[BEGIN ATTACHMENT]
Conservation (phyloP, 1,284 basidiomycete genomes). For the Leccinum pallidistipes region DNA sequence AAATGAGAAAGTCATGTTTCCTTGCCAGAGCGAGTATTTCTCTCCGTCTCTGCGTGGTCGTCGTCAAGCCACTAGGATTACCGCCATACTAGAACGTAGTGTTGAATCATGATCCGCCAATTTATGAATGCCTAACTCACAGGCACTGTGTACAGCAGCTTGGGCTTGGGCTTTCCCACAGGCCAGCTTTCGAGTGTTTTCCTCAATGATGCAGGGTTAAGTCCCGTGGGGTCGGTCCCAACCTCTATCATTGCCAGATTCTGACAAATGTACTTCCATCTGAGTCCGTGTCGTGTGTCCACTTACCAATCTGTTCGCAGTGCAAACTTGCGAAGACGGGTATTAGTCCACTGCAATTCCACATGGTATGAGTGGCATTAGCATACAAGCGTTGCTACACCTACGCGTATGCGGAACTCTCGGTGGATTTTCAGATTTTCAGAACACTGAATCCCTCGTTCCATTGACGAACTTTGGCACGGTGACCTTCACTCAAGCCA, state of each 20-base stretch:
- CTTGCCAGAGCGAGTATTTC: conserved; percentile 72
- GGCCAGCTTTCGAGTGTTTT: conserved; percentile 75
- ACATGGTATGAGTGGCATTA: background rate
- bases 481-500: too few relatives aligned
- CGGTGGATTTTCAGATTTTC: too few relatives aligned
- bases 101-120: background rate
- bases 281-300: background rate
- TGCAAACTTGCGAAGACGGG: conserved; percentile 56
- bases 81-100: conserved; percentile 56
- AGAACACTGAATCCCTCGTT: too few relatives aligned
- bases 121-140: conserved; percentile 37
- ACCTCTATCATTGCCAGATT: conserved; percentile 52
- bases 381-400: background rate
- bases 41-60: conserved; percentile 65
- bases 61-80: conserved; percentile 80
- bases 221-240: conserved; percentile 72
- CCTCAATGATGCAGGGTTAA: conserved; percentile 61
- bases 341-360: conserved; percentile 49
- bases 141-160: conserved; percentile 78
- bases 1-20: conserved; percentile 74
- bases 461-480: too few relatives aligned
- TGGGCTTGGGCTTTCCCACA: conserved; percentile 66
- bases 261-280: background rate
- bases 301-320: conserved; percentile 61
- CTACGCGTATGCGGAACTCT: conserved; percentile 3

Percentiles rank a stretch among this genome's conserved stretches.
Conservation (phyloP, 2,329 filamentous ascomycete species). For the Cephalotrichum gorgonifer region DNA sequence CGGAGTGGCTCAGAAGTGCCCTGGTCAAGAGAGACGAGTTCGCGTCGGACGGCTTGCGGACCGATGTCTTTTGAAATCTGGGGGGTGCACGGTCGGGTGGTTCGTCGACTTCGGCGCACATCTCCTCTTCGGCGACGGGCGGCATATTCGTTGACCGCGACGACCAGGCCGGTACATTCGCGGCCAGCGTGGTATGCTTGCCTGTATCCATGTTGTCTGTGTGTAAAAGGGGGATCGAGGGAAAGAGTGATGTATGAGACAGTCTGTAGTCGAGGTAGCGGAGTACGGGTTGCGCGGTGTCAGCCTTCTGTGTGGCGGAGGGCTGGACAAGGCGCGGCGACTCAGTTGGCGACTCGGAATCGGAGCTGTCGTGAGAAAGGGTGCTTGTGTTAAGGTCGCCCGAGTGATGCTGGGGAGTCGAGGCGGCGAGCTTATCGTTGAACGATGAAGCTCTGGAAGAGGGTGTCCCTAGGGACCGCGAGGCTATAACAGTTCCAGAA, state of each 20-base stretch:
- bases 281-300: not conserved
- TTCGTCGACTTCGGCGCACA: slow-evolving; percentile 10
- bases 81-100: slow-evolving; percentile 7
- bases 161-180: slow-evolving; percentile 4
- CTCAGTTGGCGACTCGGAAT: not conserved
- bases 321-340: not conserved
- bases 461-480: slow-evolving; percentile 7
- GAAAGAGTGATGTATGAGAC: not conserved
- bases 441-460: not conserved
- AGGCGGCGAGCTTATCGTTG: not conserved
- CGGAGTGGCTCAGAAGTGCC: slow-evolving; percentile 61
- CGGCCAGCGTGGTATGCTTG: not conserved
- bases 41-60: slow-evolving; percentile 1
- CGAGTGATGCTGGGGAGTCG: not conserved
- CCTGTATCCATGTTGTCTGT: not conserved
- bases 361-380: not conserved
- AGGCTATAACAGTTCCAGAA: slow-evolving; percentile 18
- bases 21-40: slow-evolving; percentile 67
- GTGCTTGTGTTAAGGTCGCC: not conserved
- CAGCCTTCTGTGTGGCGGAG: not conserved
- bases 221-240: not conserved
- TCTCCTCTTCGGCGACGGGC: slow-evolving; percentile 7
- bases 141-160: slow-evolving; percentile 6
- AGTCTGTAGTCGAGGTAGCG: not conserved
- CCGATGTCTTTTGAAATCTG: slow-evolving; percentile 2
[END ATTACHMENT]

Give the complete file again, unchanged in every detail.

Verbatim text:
Conservation (phyloP, 1,284 basidiomycete genomes). For the Leccinum pallidistipes region DNA sequence AAATGAGAAAGTCATGTTTCCTTGCCAGAGCGAGTATTTCTCTCCGTCTCTGCGTGGTCGTCGTCAAGCCACTAGGATTACCGCCATACTAGAACGTAGTGTTGAATCATGATCCGCCAATTTATGAATGCCTAACTCACAGGCACTGTGTACAGCAGCTTGGGCTTGGGCTTTCCCACAGGCCAGCTTTCGAGTGTTTTCCTCAATGATGCAGGGTTAAGTCCCGTGGGGTCGGTCCCAACCTCTATCATTGCCAGATTCTGACAAATGTACTTCCATCTGAGTCCGTGTCGTGTGTCCACTTACCAATCTGTTCGCAGTGCAAACTTGCGAAGACGGGTATTAGTCCACTGCAATTCCACATGGTATGAGTGGCATTAGCATACAAGCGTTGCTACACCTACGCGTATGCGGAACTCTCGGTGGATTTTCAGATTTTCAGAACACTGAATCCCTCGTTCCATTGACGAACTTTGGCACGGTGACCTTCACTCAAGCCA, state of each 20-base stretch:
- CTTGCCAGAGCGAGTATTTC: conserved; percentile 72
- GGCCAGCTTTCGAGTGTTTT: conserved; percentile 75
- ACATGGTATGAGTGGCATTA: background rate
- bases 481-500: too few relatives aligned
- CGGTGGATTTTCAGATTTTC: too few relatives aligned
- bases 101-120: background rate
- bases 281-300: background rate
- TGCAAACTTGCGAAGACGGG: conserved; percentile 56
- bases 81-100: conserved; percentile 56
- AGAACACTGAATCCCTCGTT: too few relatives aligned
- bases 121-140: conserved; percentile 37
- ACCTCTATCATTGCCAGATT: conserved; percentile 52
- bases 381-400: background rate
- bases 41-60: conserved; percentile 65
- bases 61-80: conserved; percentile 80
- bases 221-240: conserved; percentile 72
- CCTCAATGATGCAGGGTTAA: conserved; percentile 61
- bases 341-360: conserved; percentile 49
- bases 141-160: conserved; percentile 78
- bases 1-20: conserved; percentile 74
- bases 461-480: too few relatives aligned
- TGGGCTTGGGCTTTCCCACA: conserved; percentile 66
- bases 261-280: background rate
- bases 301-320: conserved; percentile 61
- CTACGCGTATGCGGAACTCT: conserved; percentile 3

Percentiles rank a stretch among this genome's conserved stretches.
Conservation (phyloP, 2,329 filamentous ascomycete species). For the Cephalotrichum gorgonifer region DNA sequence CGGAGTGGCTCAGAAGTGCCCTGGTCAAGAGAGACGAGTTCGCGTCGGACGGCTTGCGGACCGATGTCTTTTGAAATCTGGGGGGTGCACGGTCGGGTGGTTCGTCGACTTCGGCGCACATCTCCTCTTCGGCGACGGGCGGCATATTCGTTGACCGCGACGACCAGGCCGGTACATTCGCGGCCAGCGTGGTATGCTTGCCTGTATCCATGTTGTCTGTGTGTAAAAGGGGGATCGAGGGAAAGAGTGATGTATGAGACAGTCTGTAGTCGAGGTAGCGGAGTACGGGTTGCGCGGTGTCAGCCTTCTGTGTGGCGGAGGGCTGGACAAGGCGCGGCGACTCAGTTGGCGACTCGGAATCGGAGCTGTCGTGAGAAAGGGTGCTTGTGTTAAGGTCGCCCGAGTGATGCTGGGGAGTCGAGGCGGCGAGCTTATCGTTGAACGATGAAGCTCTGGAAGAGGGTGTCCCTAGGGACCGCGAGGCTATAACAGTTCCAGAA, state of each 20-base stretch:
- bases 281-300: not conserved
- TTCGTCGACTTCGGCGCACA: slow-evolving; percentile 10
- bases 81-100: slow-evolving; percentile 7
- bases 161-180: slow-evolving; percentile 4
- CTCAGTTGGCGACTCGGAAT: not conserved
- bases 321-340: not conserved
- bases 461-480: slow-evolving; percentile 7
- GAAAGAGTGATGTATGAGAC: not conserved
- bases 441-460: not conserved
- AGGCGGCGAGCTTATCGTTG: not conserved
- CGGAGTGGCTCAGAAGTGCC: slow-evolving; percentile 61
- CGGCCAGCGTGGTATGCTTG: not conserved
- bases 41-60: slow-evolving; percentile 1
- CGAGTGATGCTGGGGAGTCG: not conserved
- CCTGTATCCATGTTGTCTGT: not conserved
- bases 361-380: not conserved
- AGGCTATAACAGTTCCAGAA: slow-evolving; percentile 18
- bases 21-40: slow-evolving; percentile 67
- GTGCTTGTGTTAAGGTCGCC: not conserved
- CAGCCTTCTGTGTGGCGGAG: not conserved
- bases 221-240: not conserved
- TCTCCTCTTCGGCGACGGGC: slow-evolving; percentile 7
- bases 141-160: slow-evolving; percentile 6
- AGTCTGTAGTCGAGGTAGCG: not conserved
- CCGATGTCTTTTGAAATCTG: slow-evolving; percentile 2